Tuesday, June 30, 2009

Working with Reluctant Learners

Yesterday I had the opportunity to present two workshops for middle school students. These students are reluctant learners, lacking fluency and confidence in their ability to read or express themselves, and thus had been selected for a special summer session to continue their learning. My usual experience has been to work with a classroom, where I find a wide range of interest and ability and confidence in the students. I had not worked with such a concentration of at risk students before. But I had worked with the teacher and organizer of this program as a volunteer in her classroom when she used to teach at my sons' high school. It was great to reconnect with this very dynamic and gifted teacher, Dr. Edyth Young.

Here was my original plan, as expressed in an email to Edyth:

"I would like to talk with your students about how I use my journals to create all my art and writing. And I would like the students to have the opportunity to make some art, using collage materials, which I will provide, and to write in response to that art. If they have journals of their own, that would be the ideal place for them to work. If they do not, I can provide paper for their collages, and perhaps you would have some writing paper and pencils. I would also want a blackboard for group brain-storming. The students should be at tables or desks."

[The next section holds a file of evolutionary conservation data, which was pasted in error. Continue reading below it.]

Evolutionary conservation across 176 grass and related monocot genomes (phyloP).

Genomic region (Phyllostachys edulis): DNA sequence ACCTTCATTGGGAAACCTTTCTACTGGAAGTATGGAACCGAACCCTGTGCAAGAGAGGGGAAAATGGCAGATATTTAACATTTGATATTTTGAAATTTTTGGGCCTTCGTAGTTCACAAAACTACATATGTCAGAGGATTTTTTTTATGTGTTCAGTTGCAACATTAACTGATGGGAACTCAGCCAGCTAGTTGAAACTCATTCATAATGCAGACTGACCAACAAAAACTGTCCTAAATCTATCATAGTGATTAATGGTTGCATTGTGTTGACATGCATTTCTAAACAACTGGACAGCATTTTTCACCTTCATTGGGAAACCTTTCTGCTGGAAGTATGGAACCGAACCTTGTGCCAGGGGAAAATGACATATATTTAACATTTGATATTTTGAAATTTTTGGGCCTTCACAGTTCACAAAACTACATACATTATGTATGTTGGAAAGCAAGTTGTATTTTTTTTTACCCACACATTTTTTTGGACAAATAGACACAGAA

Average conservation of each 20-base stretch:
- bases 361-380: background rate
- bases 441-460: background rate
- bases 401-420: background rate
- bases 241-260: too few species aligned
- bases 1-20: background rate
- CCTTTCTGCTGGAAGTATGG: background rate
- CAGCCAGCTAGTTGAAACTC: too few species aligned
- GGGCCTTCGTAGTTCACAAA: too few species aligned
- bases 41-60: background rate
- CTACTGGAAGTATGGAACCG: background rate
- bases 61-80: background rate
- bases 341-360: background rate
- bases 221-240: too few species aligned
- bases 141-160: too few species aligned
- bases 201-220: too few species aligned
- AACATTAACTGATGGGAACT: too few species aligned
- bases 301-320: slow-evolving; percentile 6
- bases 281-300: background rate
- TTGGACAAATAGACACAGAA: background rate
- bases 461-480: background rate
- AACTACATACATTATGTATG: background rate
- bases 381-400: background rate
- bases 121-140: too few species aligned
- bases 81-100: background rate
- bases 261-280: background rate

I had intended to brain-storm language about "my favorite things about summer" on the blackboard and from that language, have the students create collages and write poetry or descriptive phrases about their artwork. I hoped that they would have experienced keeping a journal and therefore could relate to my own journal writing. I was not prepared for the passivity and absolute reluctance of these kids to play with either language or art-making. No wonder they are considered "reluctant learners." I could sense their hesitancy, almost fear, of doing something wrong or stupid. There was a total absence of energy in the room. My journals did not connect with most of them.

However, Dr. Young has been working with these students on the concepts of visualization, perspective (point of view) and prediction. She quickly made the connection between visualization and making a collage--the students had to visualize their picture in order to piece it together. Next came perspective and prediction--the student artist knew what he or she had created, but would a viewer see it the same way? It became a game to say what you saw in someone else's collage and see how close you came to what the artist intended. Lastly, she asked each student to write a single "Comcast sentence" to describe the collage--a sentence that contained all the vital information, the way TV shows are summarized in a single sentence to entice the viewer.

With my materials and Dr. Young's energy and understanding of her students, these reluctant learners became artists and writers for the morning.

What I learned is that I need to have a very tightly prepared presentation for this age group that flows into the art project quickly. When dealing with reluctant learners I need to limit the amount of material presented and really generate excitement for the art-making. And the more closely I can relate the project to what they have recently been working on, the better they will connect with it. And you can't beat working with a real pro, like Dr. Edyth Young.

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